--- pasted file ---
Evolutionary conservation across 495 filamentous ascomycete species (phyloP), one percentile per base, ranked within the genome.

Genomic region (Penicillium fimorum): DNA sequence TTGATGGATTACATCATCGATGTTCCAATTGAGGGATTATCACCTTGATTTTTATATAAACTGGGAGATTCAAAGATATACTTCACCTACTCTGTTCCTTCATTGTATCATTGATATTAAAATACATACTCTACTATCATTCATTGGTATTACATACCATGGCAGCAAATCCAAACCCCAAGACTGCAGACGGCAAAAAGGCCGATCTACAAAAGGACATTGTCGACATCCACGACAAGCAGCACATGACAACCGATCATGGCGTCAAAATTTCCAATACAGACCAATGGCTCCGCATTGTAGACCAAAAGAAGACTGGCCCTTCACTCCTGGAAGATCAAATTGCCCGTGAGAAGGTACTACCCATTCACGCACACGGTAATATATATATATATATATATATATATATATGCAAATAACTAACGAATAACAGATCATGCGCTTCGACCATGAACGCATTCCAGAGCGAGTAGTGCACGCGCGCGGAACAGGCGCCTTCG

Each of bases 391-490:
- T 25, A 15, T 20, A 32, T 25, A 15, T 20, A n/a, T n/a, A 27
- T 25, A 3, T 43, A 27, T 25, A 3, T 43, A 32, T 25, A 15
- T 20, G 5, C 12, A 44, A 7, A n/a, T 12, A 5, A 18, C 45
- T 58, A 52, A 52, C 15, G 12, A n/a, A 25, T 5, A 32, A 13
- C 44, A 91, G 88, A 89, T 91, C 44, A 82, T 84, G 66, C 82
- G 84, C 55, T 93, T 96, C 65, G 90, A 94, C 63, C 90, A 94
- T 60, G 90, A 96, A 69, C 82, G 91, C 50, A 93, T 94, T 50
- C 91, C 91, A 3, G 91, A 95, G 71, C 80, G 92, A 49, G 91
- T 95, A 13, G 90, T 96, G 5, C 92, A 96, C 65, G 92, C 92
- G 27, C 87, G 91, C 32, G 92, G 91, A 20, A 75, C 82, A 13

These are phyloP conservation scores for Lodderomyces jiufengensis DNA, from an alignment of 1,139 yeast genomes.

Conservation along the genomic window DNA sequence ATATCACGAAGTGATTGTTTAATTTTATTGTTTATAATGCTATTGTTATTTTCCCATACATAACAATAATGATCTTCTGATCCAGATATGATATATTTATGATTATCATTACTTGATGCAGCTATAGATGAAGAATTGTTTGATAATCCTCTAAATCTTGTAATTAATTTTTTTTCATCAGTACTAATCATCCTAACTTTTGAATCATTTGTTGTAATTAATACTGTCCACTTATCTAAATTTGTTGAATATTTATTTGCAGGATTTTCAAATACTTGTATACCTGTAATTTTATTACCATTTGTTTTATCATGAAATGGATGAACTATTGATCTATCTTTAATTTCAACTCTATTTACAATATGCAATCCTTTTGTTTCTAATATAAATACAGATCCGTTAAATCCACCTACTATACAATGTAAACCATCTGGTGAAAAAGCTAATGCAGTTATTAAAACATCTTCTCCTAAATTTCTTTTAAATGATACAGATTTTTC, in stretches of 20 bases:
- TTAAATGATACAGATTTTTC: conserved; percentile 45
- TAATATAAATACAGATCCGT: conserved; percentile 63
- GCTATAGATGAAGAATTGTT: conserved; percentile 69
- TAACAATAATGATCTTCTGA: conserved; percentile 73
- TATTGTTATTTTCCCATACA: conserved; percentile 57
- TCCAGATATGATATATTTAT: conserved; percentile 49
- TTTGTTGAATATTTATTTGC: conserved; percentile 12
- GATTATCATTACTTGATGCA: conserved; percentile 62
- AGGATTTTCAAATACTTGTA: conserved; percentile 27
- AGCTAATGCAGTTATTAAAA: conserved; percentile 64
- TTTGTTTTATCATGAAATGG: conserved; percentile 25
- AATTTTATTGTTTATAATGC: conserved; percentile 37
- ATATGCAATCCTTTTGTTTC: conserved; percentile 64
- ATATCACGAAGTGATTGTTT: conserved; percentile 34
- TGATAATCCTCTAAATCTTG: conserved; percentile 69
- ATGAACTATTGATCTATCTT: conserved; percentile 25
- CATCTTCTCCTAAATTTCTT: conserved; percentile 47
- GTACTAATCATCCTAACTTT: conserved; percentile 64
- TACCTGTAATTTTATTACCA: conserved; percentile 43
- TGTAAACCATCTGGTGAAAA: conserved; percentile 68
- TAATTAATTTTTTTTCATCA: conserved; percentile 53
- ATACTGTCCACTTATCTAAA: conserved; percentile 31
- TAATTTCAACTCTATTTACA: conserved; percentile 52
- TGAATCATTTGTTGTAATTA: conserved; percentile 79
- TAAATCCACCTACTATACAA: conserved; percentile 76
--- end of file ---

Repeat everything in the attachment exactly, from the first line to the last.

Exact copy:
Evolutionary conservation across 495 filamentous ascomycete species (phyloP), one percentile per base, ranked within the genome.

Genomic region (Penicillium fimorum): DNA sequence TTGATGGATTACATCATCGATGTTCCAATTGAGGGATTATCACCTTGATTTTTATATAAACTGGGAGATTCAAAGATATACTTCACCTACTCTGTTCCTTCATTGTATCATTGATATTAAAATACATACTCTACTATCATTCATTGGTATTACATACCATGGCAGCAAATCCAAACCCCAAGACTGCAGACGGCAAAAAGGCCGATCTACAAAAGGACATTGTCGACATCCACGACAAGCAGCACATGACAACCGATCATGGCGTCAAAATTTCCAATACAGACCAATGGCTCCGCATTGTAGACCAAAAGAAGACTGGCCCTTCACTCCTGGAAGATCAAATTGCCCGTGAGAAGGTACTACCCATTCACGCACACGGTAATATATATATATATATATATATATATATATGCAAATAACTAACGAATAACAGATCATGCGCTTCGACCATGAACGCATTCCAGAGCGAGTAGTGCACGCGCGCGGAACAGGCGCCTTCG

Each of bases 391-490:
- T 25, A 15, T 20, A 32, T 25, A 15, T 20, A n/a, T n/a, A 27
- T 25, A 3, T 43, A 27, T 25, A 3, T 43, A 32, T 25, A 15
- T 20, G 5, C 12, A 44, A 7, A n/a, T 12, A 5, A 18, C 45
- T 58, A 52, A 52, C 15, G 12, A n/a, A 25, T 5, A 32, A 13
- C 44, A 91, G 88, A 89, T 91, C 44, A 82, T 84, G 66, C 82
- G 84, C 55, T 93, T 96, C 65, G 90, A 94, C 63, C 90, A 94
- T 60, G 90, A 96, A 69, C 82, G 91, C 50, A 93, T 94, T 50
- C 91, C 91, A 3, G 91, A 95, G 71, C 80, G 92, A 49, G 91
- T 95, A 13, G 90, T 96, G 5, C 92, A 96, C 65, G 92, C 92
- G 27, C 87, G 91, C 32, G 92, G 91, A 20, A 75, C 82, A 13

These are phyloP conservation scores for Lodderomyces jiufengensis DNA, from an alignment of 1,139 yeast genomes.

Conservation along the genomic window DNA sequence ATATCACGAAGTGATTGTTTAATTTTATTGTTTATAATGCTATTGTTATTTTCCCATACATAACAATAATGATCTTCTGATCCAGATATGATATATTTATGATTATCATTACTTGATGCAGCTATAGATGAAGAATTGTTTGATAATCCTCTAAATCTTGTAATTAATTTTTTTTCATCAGTACTAATCATCCTAACTTTTGAATCATTTGTTGTAATTAATACTGTCCACTTATCTAAATTTGTTGAATATTTATTTGCAGGATTTTCAAATACTTGTATACCTGTAATTTTATTACCATTTGTTTTATCATGAAATGGATGAACTATTGATCTATCTTTAATTTCAACTCTATTTACAATATGCAATCCTTTTGTTTCTAATATAAATACAGATCCGTTAAATCCACCTACTATACAATGTAAACCATCTGGTGAAAAAGCTAATGCAGTTATTAAAACATCTTCTCCTAAATTTCTTTTAAATGATACAGATTTTTC, in stretches of 20 bases:
- TTAAATGATACAGATTTTTC: conserved; percentile 45
- TAATATAAATACAGATCCGT: conserved; percentile 63
- GCTATAGATGAAGAATTGTT: conserved; percentile 69
- TAACAATAATGATCTTCTGA: conserved; percentile 73
- TATTGTTATTTTCCCATACA: conserved; percentile 57
- TCCAGATATGATATATTTAT: conserved; percentile 49
- TTTGTTGAATATTTATTTGC: conserved; percentile 12
- GATTATCATTACTTGATGCA: conserved; percentile 62
- AGGATTTTCAAATACTTGTA: conserved; percentile 27
- AGCTAATGCAGTTATTAAAA: conserved; percentile 64
- TTTGTTTTATCATGAAATGG: conserved; percentile 25
- AATTTTATTGTTTATAATGC: conserved; percentile 37
- ATATGCAATCCTTTTGTTTC: conserved; percentile 64
- ATATCACGAAGTGATTGTTT: conserved; percentile 34
- TGATAATCCTCTAAATCTTG: conserved; percentile 69
- ATGAACTATTGATCTATCTT: conserved; percentile 25
- CATCTTCTCCTAAATTTCTT: conserved; percentile 47
- GTACTAATCATCCTAACTTT: conserved; percentile 64
- TACCTGTAATTTTATTACCA: conserved; percentile 43
- TGTAAACCATCTGGTGAAAA: conserved; percentile 68
- TAATTAATTTTTTTTCATCA: conserved; percentile 53
- ATACTGTCCACTTATCTAAA: conserved; percentile 31
- TAATTTCAACTCTATTTACA: conserved; percentile 52
- TGAATCATTTGTTGTAATTA: conserved; percentile 79
- TAAATCCACCTACTATACAA: conserved; percentile 76